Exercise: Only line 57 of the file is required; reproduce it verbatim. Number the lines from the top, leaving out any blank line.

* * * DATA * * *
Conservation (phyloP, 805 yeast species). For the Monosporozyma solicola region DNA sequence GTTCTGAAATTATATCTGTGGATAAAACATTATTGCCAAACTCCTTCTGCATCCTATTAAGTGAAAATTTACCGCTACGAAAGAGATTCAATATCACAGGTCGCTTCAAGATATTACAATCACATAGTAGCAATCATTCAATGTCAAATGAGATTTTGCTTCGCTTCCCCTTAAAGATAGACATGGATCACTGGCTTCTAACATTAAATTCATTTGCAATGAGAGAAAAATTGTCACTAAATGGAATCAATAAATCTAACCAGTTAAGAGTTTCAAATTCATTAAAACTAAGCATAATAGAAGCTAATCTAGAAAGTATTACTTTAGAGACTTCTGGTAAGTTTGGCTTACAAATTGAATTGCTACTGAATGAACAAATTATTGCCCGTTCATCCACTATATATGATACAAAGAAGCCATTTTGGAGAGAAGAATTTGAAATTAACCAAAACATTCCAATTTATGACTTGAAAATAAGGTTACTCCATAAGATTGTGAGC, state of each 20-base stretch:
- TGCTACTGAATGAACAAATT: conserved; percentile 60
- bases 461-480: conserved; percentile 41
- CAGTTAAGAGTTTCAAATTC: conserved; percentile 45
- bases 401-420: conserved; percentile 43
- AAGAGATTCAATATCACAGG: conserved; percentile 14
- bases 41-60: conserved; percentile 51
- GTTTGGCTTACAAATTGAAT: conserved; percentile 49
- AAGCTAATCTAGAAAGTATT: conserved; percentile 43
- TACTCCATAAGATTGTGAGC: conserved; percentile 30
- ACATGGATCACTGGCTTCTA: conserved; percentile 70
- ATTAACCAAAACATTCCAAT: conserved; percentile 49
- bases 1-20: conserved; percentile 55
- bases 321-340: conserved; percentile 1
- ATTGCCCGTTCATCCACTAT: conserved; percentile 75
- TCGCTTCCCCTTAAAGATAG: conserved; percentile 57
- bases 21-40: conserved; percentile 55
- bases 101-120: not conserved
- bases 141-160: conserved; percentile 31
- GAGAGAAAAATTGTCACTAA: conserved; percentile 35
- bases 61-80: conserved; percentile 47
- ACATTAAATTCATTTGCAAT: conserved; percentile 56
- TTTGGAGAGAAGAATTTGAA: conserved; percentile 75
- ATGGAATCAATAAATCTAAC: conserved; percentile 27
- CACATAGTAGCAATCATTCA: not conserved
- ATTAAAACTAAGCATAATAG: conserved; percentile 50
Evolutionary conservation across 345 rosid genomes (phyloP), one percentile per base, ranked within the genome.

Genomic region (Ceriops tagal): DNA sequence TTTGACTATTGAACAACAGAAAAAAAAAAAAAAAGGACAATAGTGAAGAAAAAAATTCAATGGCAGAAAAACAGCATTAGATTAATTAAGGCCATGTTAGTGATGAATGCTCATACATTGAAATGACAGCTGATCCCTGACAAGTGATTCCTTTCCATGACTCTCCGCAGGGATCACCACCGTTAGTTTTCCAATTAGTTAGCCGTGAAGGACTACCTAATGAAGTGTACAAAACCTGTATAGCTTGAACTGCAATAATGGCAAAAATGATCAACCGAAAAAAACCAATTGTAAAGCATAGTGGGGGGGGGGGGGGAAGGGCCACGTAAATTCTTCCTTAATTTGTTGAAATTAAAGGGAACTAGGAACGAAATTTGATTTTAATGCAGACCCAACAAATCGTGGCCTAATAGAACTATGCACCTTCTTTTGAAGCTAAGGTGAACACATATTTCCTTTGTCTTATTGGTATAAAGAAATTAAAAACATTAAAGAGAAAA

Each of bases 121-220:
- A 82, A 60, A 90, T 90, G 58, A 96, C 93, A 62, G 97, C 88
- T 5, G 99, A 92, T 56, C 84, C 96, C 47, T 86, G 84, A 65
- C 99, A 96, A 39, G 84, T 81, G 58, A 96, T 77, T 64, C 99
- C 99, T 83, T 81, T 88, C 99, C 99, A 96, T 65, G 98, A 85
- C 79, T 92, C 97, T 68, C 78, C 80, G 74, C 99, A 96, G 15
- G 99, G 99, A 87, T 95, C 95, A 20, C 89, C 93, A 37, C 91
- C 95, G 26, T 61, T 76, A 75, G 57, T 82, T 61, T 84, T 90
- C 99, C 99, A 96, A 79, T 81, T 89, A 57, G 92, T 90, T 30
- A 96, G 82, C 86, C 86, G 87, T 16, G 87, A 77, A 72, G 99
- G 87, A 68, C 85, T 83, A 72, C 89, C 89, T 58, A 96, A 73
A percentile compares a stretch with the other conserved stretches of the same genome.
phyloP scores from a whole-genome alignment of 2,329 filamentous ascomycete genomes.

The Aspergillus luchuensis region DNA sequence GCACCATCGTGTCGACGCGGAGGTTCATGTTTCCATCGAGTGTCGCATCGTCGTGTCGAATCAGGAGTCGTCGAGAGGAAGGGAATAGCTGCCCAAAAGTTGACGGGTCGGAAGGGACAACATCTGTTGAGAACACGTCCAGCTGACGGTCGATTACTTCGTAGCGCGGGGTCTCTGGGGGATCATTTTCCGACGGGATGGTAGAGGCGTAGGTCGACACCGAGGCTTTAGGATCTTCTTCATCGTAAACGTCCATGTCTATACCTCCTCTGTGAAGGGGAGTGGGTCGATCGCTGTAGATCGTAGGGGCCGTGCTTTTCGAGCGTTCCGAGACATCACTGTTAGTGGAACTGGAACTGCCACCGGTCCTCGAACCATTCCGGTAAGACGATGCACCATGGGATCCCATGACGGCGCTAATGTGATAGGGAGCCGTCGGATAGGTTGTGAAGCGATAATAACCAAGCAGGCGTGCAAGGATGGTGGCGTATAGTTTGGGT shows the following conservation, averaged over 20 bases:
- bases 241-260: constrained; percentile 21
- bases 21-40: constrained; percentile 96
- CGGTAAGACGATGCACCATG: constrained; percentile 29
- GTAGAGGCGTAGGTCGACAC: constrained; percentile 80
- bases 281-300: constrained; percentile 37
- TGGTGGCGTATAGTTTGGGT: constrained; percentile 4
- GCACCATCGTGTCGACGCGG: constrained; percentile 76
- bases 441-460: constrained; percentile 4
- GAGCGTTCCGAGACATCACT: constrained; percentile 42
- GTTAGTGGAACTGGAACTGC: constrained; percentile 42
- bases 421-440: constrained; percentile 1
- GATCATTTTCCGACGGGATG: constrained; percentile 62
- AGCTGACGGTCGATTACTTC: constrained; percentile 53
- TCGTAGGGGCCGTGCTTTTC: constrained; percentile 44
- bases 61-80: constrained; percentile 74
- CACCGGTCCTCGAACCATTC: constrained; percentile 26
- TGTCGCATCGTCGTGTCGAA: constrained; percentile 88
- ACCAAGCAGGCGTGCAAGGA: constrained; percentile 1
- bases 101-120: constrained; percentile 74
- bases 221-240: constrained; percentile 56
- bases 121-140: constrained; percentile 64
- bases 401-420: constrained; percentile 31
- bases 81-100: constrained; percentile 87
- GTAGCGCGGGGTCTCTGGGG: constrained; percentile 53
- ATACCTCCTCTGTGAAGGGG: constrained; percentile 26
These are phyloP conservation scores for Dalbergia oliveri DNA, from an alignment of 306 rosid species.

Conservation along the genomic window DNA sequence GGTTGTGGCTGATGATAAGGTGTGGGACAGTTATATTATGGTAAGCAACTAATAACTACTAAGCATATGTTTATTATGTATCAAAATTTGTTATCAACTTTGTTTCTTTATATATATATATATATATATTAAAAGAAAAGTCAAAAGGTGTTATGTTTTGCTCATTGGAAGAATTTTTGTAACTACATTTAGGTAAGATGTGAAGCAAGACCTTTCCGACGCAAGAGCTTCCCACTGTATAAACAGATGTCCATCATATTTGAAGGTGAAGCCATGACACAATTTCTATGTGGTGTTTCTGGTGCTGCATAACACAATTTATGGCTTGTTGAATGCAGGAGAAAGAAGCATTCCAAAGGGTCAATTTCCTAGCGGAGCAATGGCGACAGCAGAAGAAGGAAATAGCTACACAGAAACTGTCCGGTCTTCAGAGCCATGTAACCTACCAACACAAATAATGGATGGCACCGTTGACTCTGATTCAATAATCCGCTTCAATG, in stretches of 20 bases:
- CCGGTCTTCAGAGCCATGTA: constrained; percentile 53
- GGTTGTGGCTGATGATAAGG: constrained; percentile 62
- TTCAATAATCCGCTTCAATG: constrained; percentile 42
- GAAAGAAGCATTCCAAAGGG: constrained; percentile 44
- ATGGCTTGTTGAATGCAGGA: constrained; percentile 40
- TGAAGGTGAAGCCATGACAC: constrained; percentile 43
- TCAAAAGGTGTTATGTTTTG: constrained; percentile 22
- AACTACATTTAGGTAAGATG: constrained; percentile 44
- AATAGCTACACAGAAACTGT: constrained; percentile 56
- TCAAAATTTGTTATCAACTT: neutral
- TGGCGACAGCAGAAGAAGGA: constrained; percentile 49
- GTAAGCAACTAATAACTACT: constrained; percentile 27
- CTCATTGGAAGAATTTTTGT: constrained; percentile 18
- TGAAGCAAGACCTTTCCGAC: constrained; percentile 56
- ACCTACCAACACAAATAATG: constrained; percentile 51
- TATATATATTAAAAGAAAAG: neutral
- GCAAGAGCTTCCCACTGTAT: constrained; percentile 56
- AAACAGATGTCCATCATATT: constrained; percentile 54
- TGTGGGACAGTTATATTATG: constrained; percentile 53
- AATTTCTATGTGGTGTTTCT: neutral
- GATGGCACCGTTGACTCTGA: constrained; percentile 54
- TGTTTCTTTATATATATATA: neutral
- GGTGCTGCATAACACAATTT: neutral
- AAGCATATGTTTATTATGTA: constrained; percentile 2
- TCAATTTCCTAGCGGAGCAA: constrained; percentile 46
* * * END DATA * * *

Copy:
- bases 61-80: constrained; percentile 74